NTR expresses interest in Irish Marathon Oil


The Sunday Business Post has reported that NTR, the Irish utilities group, has expressed an interest in buying the Irish operation of Marathon Oil, which produces about 8 per cent of the country’s gas.

Marathon is considering offloading its Irish operation as part of a global review and NTR is one of a number of companies to have expressed a tentative interest in acquiring the assets, according to sources close to the sale process.

Island Oil & Gas, the Irish exploration company, has already confirmed that it is interested in securing Marathon’s Irish operation and is viewed as the frontrunner in the sale process.

Bord Gáis has also expressed an interest with Marathon’s sale advisers.

NTR has not previously invested heavily in gas, but has significant energy interests. The company recently netted about €850 million from the €1.8 billion sale of wind energy firm Airtricity to Scottish and Southern Energy, and has been actively making new investments (Click Here).

NTR last week merged its US ethanol business with Green Plains Renewable Energy - a Nasdaq-listed firm (Click Here) - and took a stake of over 40 per cent in that business. Last month, the group re-entered the US wind energy sector, by taking a controlling stake in Wind Capital Group, a Missouri-based wind farm operator (Click Here).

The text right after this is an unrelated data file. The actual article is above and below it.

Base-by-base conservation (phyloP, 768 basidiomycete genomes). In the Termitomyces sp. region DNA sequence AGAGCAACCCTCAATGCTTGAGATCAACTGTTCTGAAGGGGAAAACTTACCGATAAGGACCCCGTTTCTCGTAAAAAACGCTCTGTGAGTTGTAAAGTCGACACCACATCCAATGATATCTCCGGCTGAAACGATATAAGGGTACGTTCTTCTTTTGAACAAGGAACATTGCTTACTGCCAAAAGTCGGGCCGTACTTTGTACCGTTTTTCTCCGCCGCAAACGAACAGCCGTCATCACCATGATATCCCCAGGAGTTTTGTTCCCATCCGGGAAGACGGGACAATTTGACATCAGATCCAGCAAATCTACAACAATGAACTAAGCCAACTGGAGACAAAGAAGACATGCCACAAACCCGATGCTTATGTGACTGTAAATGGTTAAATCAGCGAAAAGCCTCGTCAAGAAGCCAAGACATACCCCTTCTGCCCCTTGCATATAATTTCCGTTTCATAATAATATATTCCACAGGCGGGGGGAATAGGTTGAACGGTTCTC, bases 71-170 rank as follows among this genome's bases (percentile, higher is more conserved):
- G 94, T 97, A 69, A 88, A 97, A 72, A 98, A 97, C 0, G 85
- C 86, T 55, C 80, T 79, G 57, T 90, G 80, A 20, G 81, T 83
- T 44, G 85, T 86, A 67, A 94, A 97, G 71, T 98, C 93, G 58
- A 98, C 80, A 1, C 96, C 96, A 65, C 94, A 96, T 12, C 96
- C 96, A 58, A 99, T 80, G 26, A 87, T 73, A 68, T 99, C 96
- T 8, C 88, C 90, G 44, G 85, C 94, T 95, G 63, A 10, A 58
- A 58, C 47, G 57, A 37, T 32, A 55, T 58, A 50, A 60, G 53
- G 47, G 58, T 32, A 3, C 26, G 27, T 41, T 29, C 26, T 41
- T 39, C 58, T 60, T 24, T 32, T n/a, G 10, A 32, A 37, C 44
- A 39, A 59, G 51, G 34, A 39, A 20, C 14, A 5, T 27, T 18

The investment quickly followed its purchase of a 51 per cent stake in Arizona solar power company Stirling Energy Systems for $100 million (Click Here). NTR, which is headed by Jim Barry, has a market capitalisation of almost €1.4 billion.

Marathon owns and operates the Kinsale Head and Ballycotton gas fields. The firm also owns 86.5 per cent of the Seven Head field, which it acquired in 2006 from Scottish explorer Ramco. Marathon has a 18.5 per cent stake in the Corrib gas field off the west coast.

The other two owners of the project are Shell and Statoil and industry analysts said it would make sense for the two companies to buy out Marathon’s stake. Marathon’s interest in Corrib is financial only and it will not be operating the field.

In a statement, Marathon said the review of its assets could ultimately lead to a sale of the Irish business, if it received an acceptable offer. However, if an acceptable offer is not forthcoming, the firm said it would continue to operate the fields itself.

Source - The Sunday Business Post